An Army of Volunteers

XZ1MSA097_0516-LMM-Red Cross workers portrait, Leaskdale-1916.jpg

Red Cross Workers, circa 1916, Leaksdale ON. Archival and Special Collections, University of Guelph Library (XZ1 MS A097037).

“I must take up my knitting then and knit hard… Knitting is something you can do, even when your heart is going like a trip-hammer and the pit of your stomach feels all gone and your thoughts are catawampus.”

 Susan Baker to Anne Blythe. L. M. Montgomery, Rilla of Ingleside. NY: Stokes, 1921.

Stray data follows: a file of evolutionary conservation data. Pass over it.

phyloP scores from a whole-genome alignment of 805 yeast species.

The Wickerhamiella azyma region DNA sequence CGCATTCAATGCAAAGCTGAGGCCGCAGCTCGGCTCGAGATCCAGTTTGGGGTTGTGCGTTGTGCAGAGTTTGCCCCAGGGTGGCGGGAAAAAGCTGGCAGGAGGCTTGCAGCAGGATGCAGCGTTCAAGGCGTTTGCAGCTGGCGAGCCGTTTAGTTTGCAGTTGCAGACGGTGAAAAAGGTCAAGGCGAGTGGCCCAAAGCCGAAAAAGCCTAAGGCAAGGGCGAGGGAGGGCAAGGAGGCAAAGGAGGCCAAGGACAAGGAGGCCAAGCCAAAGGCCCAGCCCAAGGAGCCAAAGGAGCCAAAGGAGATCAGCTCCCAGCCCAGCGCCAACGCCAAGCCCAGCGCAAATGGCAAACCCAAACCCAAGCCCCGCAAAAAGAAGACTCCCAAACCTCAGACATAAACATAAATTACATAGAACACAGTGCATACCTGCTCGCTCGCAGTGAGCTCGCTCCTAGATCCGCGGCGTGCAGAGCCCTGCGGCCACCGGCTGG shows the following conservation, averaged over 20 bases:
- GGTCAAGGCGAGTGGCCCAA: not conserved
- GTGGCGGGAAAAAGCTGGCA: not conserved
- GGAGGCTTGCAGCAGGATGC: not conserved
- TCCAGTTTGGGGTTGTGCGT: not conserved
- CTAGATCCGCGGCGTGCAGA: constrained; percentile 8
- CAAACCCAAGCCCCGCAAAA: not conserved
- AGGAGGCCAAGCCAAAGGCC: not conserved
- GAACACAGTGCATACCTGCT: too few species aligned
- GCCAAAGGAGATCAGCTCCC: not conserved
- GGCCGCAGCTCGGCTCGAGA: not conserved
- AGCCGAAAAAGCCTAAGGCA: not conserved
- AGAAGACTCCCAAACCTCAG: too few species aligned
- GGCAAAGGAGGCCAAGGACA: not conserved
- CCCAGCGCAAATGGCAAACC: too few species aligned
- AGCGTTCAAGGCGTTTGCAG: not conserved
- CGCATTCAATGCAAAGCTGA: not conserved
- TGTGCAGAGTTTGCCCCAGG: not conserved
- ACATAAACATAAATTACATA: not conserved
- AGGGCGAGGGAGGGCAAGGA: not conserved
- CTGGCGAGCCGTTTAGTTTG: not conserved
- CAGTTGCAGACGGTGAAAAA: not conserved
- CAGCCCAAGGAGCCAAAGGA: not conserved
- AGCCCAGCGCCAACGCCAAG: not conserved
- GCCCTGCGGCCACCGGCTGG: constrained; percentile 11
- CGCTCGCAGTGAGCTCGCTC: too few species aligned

Besides managing their households economically, women like Susan, Anne, and L.M. Montgomery contributed thousands of volunteer hours to the war effort. Much of this patriotic work was done under the organization of the Canadian Red Cross which was responsible for outfitting Canadian Red Cross Society and Canadian Army Medical Corps hospitals and related facilities at home and abroad beyond the essentials funded by the government. Canadian women eagerly spent part of their day sewing, rolling bandages, sorting and collecting newspapers to send overseas, and knitting. Socks were especially needed for soldiers, who staved off trench foot by frequently changing socks. Communal knitting events helped make the time go faster, but women (and some men) knit in any spare moment they could findduring meetings, on the bus, or at home. Canadians also fundraised for the Red Cross by hosting a variety of events, like teas, dances, and lectures, and by creating and selling patriotically themed recipe books and knitting instructions.

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